Shell and the International Union for Conservation of Nature (IUCN - one of our environmental partners) have been working together since 2004 to minimise the impacts on western gray whales at Shell’s joint-venture operations at Sakhalin, Russia. Under the guidance of the Western Gray Whale Advisory Panel – a panel of 13 prominent scientists convened by IUCN – we have worked to reduce the impacts that phases of our operations may have on the whales and their habitat. In 2005, we rerouted pipelines away from the whales’ feeding grounds. 

Read the story

Read about our environmental partnerships

maryjane waru

Observing marine mammals 

We are involved in several research programmes to increase understanding of marine mammals and their behaviour, and find ways to avoid disturbing them when working in marine environments. For example, in Brazil Shell funded research for more than a decade into the behaviour of humpback whales in the South Atlantic. In Colombia, marine mammal observation resulted in rare sightings of calf sperm whales. 

Read the feature story: A close encounter in the Caribbean

In New Zealand, Shell is working with Māori communities and supporting community members to become internationally accredited marine mammal observers working on seismic survey vessels. 

Read about Maryjane Ngaone Waru of Ngāti Rāhiri hapū, the first Māori to complete the training

Watch a short film featuring Maryjane

A remotely operated vehicle at a Shell drilling site. The vehicle is lowered to its target depth in a cage, and then released. It drives with its lights and cameras on looking for animals to film at depth intervals of 150m (500 feet).

Shining new light on life in deep water 

Shell is partner in the SERPENT project, a global collaboration between ocean scientists and the deep-water oil and gas industry. Research institutes benefit from free access to the industry’s remotely operated underwater vehicles, and the help of their operators in researching life thousands of metres beneath the ocean surface. At the same time, Shell gains a better understanding of how our operations and marine life coexist at the bottom of the sea.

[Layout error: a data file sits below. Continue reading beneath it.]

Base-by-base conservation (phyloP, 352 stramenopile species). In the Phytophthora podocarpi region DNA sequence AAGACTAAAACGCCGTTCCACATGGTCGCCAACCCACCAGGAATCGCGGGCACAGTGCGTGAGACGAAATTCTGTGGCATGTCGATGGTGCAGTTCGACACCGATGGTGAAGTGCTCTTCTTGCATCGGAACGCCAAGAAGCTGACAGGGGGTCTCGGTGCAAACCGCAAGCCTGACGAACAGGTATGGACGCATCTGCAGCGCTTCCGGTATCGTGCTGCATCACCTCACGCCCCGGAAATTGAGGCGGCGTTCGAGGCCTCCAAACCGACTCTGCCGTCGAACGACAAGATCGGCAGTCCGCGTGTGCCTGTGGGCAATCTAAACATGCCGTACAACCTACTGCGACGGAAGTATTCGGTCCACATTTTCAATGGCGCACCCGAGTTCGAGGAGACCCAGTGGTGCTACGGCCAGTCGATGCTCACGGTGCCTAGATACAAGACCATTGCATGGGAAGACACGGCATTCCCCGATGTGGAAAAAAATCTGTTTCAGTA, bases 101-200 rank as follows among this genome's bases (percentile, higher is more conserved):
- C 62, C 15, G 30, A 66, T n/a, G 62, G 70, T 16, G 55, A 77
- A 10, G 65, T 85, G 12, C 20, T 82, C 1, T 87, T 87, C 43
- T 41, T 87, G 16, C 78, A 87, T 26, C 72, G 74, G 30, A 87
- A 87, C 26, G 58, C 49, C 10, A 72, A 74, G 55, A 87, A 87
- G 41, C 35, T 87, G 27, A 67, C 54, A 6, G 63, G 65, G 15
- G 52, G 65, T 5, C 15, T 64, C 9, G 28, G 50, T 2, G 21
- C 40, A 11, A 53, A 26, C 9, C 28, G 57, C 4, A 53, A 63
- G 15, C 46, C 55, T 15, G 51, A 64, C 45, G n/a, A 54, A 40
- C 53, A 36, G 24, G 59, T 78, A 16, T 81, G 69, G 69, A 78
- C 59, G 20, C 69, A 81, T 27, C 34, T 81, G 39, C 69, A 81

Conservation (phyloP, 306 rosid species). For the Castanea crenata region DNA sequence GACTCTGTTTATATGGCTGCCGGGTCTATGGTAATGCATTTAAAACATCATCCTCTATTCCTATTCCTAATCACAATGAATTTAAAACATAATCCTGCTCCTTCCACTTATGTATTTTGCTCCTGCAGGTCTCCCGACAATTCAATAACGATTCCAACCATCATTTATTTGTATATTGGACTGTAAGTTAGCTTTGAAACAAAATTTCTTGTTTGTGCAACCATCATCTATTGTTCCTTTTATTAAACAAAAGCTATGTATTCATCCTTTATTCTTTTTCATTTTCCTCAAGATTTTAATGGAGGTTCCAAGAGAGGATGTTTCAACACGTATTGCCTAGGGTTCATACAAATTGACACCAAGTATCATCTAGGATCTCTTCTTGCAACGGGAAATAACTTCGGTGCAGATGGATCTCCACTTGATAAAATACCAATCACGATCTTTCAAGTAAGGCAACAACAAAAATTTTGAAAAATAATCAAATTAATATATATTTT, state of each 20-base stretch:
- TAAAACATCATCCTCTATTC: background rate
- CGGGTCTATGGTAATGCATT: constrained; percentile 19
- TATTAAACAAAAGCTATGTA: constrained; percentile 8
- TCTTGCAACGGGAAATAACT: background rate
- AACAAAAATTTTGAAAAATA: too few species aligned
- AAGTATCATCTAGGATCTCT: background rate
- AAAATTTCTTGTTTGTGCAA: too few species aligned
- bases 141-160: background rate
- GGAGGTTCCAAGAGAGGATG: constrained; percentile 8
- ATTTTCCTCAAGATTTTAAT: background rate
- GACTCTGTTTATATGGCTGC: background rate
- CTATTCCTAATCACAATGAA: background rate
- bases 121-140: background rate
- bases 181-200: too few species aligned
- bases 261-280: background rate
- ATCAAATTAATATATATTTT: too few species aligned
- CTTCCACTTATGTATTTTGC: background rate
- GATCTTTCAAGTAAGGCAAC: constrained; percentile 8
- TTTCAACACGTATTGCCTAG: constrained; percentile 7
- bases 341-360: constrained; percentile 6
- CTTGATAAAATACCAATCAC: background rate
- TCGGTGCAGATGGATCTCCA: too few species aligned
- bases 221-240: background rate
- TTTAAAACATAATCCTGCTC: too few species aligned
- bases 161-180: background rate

Read the feature story: Secrets of the deep

Helping conserve and restore

The boreal forest which surrounds Shell’s oil sands project

Land reclamation and conservation in Canada

The Athabasca oil sands lie in an area of Canada’s northern boreal forest that is rich in wildlife and plant species. Before starting operations at our Muskeg River Mine in 2003, we put in place a plan to manage the site through a process known as reclamation. In reclamation we work to return the land to a condition where it can support wildlife and plants similar to those that were there in the area before mining. We developed the plan using expertise from scientists and traditional environmental knowledge of the area.

Read about land reclamation at Muskeg River Mine

Find out about our land conservation work in Canada

oyster shells in nets and spades

Oyster conservation and restoration in the USA

Oyster populations are vital to the health of Louisiana’s estuaries which flow into the Gulf of Mexico. They filter nutrients, fine sediments and toxins from the water. They also improve  water quality and protect shorelines. Oyster conservation and restoration is one of the funding priorities of the Shell Marine Habitat programme, a partnership between Shell and the National Fish and Wildlife Foundation

In New Orleans, Shell supported a pilot project encouraging restaurants to recycle oyster shells. The shells are cleaned and placed along the Gulf shoreline, where they become fertile grounds for new oyster crops.

Read the feature story: From the oyster bar to the sand bar

Find out about our environment programmes in the USA

blue whale in the sea

The incredible journey of Flex the Whale

A young whale’s remarkable migration across vast ocean distances has led scientists to a new understanding of the world’s grey whales.

Discover more about life beneath the waves

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Our approach to biodiversity

We apply stringent mitigation standards when working in critical habitats rich in biodiversity and important to the conservation of endangered species.